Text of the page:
by Megan Torgerson

I guess you could say I’m a gray kind of girl. To be fair, in many things I’m more blue than gray: I like my sky clear, not cloudy, and I’m more apt to wear robin’s egg blue than charcoal. But outside of color preference, you’ll usually find me in gray. That is to say that I find things to rarely be strictly black or white, but colored in shades of gray.

Perhaps we can chalk this up to my life-long Lutheranism. My whole religious life I learned that we were simultaneously sinner and saint, saved by grace through faith, called and sent, living in the now but also in the not yet, and more of those dicey dichotomies that seem to epitomize the Lutheran flavor of Christianity. From my earliest, fuzziest memories, I soaked in the truth of not a world that is not either/or, but distinctly both/and.

Life as balance

Admittedly, this lens on life can sometimes be a major pain. I have trouble deciding what to have for supper, since almost all options have merit. (Well, aside from a peanut butter and marshmallow sandwich on white bread, but even that at least has protein.) I can’t be the deciding vote when a group of friends splits on which movie to see. Those rank pretty low on the importance scale, though. When it really counts, understanding life as a balance between two equally important and valuable points makes a whole lot of sense.

Take, for instance, a cornerstone principle of Christian faith: You shall love your neighbor as yourself. The gospels of Matthew, Mark, and Luke, reiterate this commandment from Leviticus 19 as the greatest commandment, set alongside full and complete love of God. In other words, to live as a fully obedient child of God, you must love God with everything you’ve got, and you must love your neighbor as yourself. It is that second half of that statement, the “love your neighbor as yourself” part, which must be walked as the most delicate of tightropes.

When you take the statement apart, you realize that loving your neighbor as yourself means doing two distinct and vital things: You must love your neighbor, and you must love yourself. The truth of Christian faith lives in the balance between self-love and other-love. If we lean too hard on one or the other, we fail to live into the abundance that the God we love wants for us and for others.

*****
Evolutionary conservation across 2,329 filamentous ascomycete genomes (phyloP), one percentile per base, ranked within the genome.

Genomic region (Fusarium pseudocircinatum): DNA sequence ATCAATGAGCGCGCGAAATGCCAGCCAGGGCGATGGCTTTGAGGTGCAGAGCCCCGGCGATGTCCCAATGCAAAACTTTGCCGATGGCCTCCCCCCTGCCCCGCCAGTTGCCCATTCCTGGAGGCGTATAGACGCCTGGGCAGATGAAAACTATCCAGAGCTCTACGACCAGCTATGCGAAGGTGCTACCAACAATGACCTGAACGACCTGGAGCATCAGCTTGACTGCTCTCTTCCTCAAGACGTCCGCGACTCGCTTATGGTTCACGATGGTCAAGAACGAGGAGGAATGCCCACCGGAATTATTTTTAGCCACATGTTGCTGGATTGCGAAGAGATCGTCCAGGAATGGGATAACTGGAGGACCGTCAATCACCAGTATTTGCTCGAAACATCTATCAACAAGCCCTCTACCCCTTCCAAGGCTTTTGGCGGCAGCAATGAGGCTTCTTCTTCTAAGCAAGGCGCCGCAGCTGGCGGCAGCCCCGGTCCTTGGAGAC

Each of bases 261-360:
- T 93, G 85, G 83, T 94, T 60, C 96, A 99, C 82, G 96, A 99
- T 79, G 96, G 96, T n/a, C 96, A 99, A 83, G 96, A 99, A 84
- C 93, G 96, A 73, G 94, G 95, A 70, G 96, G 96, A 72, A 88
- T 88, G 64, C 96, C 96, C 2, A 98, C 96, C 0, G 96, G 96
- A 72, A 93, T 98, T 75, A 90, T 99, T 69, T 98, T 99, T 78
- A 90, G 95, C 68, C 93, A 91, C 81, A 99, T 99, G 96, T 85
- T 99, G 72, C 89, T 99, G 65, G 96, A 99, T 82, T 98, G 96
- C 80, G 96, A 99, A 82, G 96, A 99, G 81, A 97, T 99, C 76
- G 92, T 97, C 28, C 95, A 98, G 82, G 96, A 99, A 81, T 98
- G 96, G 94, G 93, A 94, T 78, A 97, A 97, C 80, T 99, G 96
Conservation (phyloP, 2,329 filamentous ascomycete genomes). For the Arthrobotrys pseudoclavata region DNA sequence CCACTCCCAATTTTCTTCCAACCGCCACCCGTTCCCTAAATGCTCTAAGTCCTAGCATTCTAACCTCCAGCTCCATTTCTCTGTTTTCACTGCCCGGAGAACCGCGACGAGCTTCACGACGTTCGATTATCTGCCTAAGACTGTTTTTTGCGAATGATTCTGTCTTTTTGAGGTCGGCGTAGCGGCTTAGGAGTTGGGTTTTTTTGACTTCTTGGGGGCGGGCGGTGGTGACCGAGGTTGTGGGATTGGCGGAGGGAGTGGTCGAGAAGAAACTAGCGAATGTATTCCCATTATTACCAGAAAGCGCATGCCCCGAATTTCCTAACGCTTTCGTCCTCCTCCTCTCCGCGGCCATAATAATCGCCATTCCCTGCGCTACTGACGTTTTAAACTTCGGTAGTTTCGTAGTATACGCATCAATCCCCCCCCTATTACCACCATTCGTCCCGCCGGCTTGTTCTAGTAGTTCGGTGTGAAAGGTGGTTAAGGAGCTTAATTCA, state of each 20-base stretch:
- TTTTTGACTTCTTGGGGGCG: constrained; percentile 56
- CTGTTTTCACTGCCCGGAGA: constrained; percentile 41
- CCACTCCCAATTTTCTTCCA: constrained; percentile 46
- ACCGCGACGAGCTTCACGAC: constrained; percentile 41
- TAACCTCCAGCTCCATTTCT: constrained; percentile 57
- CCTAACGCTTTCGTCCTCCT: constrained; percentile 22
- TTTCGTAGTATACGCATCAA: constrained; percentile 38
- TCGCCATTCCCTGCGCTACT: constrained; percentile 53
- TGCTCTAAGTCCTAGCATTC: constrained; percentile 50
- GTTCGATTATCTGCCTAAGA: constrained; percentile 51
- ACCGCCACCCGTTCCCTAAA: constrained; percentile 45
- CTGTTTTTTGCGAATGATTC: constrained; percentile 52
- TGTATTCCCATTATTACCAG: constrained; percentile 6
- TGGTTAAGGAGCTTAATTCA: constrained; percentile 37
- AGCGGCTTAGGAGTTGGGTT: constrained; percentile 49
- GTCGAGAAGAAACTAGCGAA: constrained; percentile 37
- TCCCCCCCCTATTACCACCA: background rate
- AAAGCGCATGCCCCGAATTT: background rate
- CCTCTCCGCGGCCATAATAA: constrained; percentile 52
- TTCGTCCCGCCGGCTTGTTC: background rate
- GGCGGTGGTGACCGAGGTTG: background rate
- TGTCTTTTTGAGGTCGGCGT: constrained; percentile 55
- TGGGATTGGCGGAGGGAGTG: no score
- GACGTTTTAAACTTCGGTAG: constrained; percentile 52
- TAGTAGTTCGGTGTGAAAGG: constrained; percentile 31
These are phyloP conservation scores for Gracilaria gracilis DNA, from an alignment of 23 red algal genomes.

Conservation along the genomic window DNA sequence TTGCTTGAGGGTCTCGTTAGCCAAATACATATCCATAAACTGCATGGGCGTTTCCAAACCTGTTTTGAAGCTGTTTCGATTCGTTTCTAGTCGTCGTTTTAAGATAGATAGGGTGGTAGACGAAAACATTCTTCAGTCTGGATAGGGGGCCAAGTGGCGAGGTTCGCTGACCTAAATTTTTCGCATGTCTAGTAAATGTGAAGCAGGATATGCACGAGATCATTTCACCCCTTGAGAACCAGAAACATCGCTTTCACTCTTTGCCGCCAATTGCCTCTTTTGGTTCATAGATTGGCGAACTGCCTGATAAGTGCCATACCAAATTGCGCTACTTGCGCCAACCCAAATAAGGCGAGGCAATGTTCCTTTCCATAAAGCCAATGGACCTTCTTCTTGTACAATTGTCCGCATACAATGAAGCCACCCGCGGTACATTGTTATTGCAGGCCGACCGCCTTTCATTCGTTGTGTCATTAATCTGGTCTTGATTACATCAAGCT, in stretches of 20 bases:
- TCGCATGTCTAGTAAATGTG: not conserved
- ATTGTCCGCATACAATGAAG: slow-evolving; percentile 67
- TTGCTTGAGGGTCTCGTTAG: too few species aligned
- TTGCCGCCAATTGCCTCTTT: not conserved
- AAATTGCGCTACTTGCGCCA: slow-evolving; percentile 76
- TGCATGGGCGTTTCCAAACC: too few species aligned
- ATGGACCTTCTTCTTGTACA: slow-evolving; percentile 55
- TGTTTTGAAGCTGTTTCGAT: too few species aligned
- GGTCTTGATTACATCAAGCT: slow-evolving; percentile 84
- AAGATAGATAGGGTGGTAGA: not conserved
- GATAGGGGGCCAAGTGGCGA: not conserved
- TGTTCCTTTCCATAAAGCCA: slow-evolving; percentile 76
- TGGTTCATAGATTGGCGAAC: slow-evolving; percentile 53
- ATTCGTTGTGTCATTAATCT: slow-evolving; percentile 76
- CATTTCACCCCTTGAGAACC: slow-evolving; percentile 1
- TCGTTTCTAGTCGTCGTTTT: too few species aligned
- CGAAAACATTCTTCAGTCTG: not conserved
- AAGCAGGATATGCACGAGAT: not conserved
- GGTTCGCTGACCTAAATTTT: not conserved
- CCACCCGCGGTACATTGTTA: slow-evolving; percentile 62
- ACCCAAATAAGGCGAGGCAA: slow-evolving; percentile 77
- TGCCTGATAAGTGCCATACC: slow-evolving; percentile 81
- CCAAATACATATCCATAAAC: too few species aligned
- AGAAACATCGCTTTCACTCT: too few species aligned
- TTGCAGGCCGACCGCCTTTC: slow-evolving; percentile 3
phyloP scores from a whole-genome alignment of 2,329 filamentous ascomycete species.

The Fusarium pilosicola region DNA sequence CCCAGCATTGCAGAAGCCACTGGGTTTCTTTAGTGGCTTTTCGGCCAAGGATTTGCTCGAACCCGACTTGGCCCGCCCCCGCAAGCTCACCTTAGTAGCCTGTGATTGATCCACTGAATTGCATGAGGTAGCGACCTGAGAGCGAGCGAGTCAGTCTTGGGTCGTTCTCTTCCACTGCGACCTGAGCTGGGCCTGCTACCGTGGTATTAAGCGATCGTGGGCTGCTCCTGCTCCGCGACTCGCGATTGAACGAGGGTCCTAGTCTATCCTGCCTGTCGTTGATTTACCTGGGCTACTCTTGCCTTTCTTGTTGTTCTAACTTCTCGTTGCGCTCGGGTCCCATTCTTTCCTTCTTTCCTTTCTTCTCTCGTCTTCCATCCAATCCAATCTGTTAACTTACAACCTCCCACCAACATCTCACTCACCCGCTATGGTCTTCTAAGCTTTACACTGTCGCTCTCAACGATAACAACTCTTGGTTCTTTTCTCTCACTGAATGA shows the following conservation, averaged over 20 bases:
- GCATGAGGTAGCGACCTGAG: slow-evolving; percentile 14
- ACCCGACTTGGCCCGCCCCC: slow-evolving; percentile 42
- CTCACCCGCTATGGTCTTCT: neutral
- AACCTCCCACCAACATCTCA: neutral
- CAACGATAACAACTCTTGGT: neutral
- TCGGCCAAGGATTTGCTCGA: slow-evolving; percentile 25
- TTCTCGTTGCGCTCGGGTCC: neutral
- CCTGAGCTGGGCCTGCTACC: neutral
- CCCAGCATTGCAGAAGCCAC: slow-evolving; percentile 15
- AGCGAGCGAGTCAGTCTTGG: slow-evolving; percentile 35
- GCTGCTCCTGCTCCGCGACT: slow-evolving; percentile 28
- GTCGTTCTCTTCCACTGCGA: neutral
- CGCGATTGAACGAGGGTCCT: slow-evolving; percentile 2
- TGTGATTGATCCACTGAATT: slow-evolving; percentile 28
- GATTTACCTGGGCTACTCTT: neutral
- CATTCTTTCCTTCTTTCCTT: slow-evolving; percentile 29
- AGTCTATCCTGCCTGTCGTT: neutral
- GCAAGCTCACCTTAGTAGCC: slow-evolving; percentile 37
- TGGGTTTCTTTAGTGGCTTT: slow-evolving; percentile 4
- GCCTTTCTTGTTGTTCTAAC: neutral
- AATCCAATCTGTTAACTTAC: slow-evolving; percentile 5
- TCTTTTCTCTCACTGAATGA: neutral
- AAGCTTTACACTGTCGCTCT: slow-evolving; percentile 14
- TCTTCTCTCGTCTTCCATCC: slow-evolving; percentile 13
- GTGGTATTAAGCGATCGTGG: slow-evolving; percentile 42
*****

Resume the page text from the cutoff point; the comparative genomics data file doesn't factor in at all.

Think about what happens when you cheat one for the other. Often times, earnest and well-intentioned faithful women lean hard on other-love. We take extra responsibilities at work to cover for our sick co-worker. We serve on another committee at school to ensure each child gets a quality education. We commit a few more hours a month to our favorite charity to promote justice in the world. We offer to cook a meal to give our friends or family a chance to get together. Slowly but surely, the hours in the day slip away.

Losing balance

All of these jobs have merit, of course. So why do you sometimes feel so cranky and overwhelmed? Why are you sometimes sick and exhausted? Likely, you have slid the weight to the other-love side of the scale, throwing the whole thing off-balance. You have not taken the time to love yourself. I can’t even chastise you for it, because if I’m honest, I’m more likely to expend my energy loving others and short-changing myself. It feels like the most upstanding thing to do.